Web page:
Houdini on Magic Paperback – Jun 1 1953
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About the Author
Morris Young is an associate professor of English at Miami University, where he teaches courses in rhetoric and composition, literacy studies, and Asian American literature." "
Walter B. Gibson was a prolific writer. His specialty included hobbies, magic and games. He created radio's most famous thriller: The Shadow, and subsequently wrote scripts for more than 2500 episodes and nearly 300 novels based on its characters. He served as the first vice president of the Magician's Guild of America. Gibson lives in Philadelphia, Pennsylvania.
Top Customer Reviews
There's sometimes a jarring lack of continuity between the chapters because of this, and there are sections that seem only peripherally related to Houdini: sections about how various magic tricks are done. These sections were not written by Houdini himself, in his "voice" describing how he accomplished thus and so escape on a particular day (although there are a couple of examples of that in these pages). These long sections were merely the editors of the book describing how magicians of Houdini's time did various stock tricks. This knowledge in itself is invaluable and quite enjoyable, but it wanders from discussing Houdini.
I was looking for a direct view into the man and his thoughts on his art ... what I got was only periodic windows into that territory, stitched together with a couple of chapters that - honestly - felt like filler material meant to lengthen the book.
If you buy this book, you will enjoy it. You will gain valuable information about Houdini. But you won't feel his spirit in the pages as much as the title would lead you to believe.
Most Helpful Customer Reviews on Amazon.com (beta)
More than a book of magic tricks, this volume gives Houdini's perspective on the history of magic and tells about Houdini's efforts to expose the fraud being perpetuated in his day by spiritualists and mediums.
From my point of view as an amateur magician, my favorite chapter is number 6, "Houdini on Tricks." In this chapter, Houdini tells how to perform what became my best-loved impromptu magic trick, the Four Coin Assembly. It is perfect for those occasions when someone asks you unexpectedly to do a trick. The props -- a handkerchief, four coins, and two postcards -- can be borrowed. No preparation is necessary. The magician spreads the handkerchief flat on the table. The four coins are laid on top of the four corners of the handkerchief. Postcards are used to cover two of the coins. One of the exposed coins is picked up by the fingers of the right hand, its corner of the handkerchief is raised by the left hand, the coin is slipped beneath the raised corner, fingers are snapped, the right hand is removed, shown empty, and then picks up a postcard to reveal a two-coin assembly. The postcard is returned to cover those two coins. The second coin still on display is picked up by the right hand, its corner of the handkerchief is raised, the coin is slipped beneath the raised corner, fingers are snapped, and again the right hand is removed, shown empty, picks up the postcard, and reveals a three-coin assembly. The postcard is laid back down on top of the three coins. Then, with a wave of the hand over the card shrouding one coin, followed by a wave of the hand above the card screening three coins, the first card is lifted to reveal handkerchief only and no coin. The second card is lifted to show all four coins assembled in one place. Yes, this Four Coin Assembly requires sleight-of-hand, but the level of difficulty is easy. With practice, you, too, can perform one of Harry Houdini's favorite close-up tricks.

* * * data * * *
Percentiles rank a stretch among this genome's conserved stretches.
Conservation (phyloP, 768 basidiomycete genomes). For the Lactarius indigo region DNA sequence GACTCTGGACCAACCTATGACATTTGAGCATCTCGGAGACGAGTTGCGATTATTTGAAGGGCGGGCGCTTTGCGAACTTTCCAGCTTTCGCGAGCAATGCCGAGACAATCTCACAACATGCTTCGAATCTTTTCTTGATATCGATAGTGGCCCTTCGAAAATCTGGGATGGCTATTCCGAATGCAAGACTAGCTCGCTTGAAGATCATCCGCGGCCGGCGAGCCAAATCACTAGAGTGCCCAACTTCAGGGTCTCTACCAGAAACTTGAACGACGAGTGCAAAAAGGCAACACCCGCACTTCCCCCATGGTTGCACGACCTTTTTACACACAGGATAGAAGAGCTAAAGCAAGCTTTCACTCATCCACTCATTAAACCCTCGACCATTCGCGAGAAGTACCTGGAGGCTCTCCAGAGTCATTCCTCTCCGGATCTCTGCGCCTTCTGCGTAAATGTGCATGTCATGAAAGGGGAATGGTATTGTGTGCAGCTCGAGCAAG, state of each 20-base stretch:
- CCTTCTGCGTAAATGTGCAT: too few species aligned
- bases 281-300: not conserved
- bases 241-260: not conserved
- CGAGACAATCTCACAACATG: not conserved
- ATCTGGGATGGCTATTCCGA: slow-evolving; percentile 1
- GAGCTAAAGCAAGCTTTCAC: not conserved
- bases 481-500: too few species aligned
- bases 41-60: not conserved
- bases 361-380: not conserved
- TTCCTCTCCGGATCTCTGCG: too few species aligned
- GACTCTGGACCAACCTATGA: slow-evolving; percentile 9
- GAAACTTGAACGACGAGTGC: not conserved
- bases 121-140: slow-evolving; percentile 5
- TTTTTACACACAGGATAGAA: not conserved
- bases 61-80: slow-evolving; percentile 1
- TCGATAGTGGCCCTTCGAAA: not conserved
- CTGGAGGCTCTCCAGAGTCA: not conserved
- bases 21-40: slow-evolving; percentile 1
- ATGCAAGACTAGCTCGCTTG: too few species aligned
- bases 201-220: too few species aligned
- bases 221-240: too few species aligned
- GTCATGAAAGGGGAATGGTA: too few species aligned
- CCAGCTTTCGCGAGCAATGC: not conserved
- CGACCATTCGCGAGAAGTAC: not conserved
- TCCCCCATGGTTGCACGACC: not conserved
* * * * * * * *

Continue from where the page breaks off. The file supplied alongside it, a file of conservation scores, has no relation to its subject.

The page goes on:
About the Editors. (1) Walter B. Gibson (1897-1985), a professional magician and writer, was hand-picked by Harry Houdini, Howard Thurston, Harry Blackstone, and Joseph Dunninger to ghost-write several of their magic books and exposés. Gibson came to fame in his own right under the pen-name of Maxwell Grant as the creator of The Shadow during the golden age of radio. Gibson wrote 282 Shadow novels and more than 100 books on magic, psychic phenomena, true crime, mysteries, rope knots, yoga, hypnotism, and games. Under the pen-name of Andy Adams, Gibson authored several mystery adventure novels in the Biff Brewster juvenile series of the 1960s. (2) Morris N. Young (1909-2002) was an ophthalmologist whose life, it seems, was devoted to the letter "M." His life-long interests were Medicine, Magic, Mnemonics, Music, and Marriage. He lived in Manhattan. His parents named him Morris. He Majored in chemistry at MIT. He served in the Military during WWII, reconstructing the faces of wounded soldiers. He wrote books on Mentalism and Mindreading. He collected hymn books featuring Methodist songs. Dr. Young's wife, Chesley, insisted that the most important M in Dr. Young's life stood for their Magical Marriage of fifty-four years.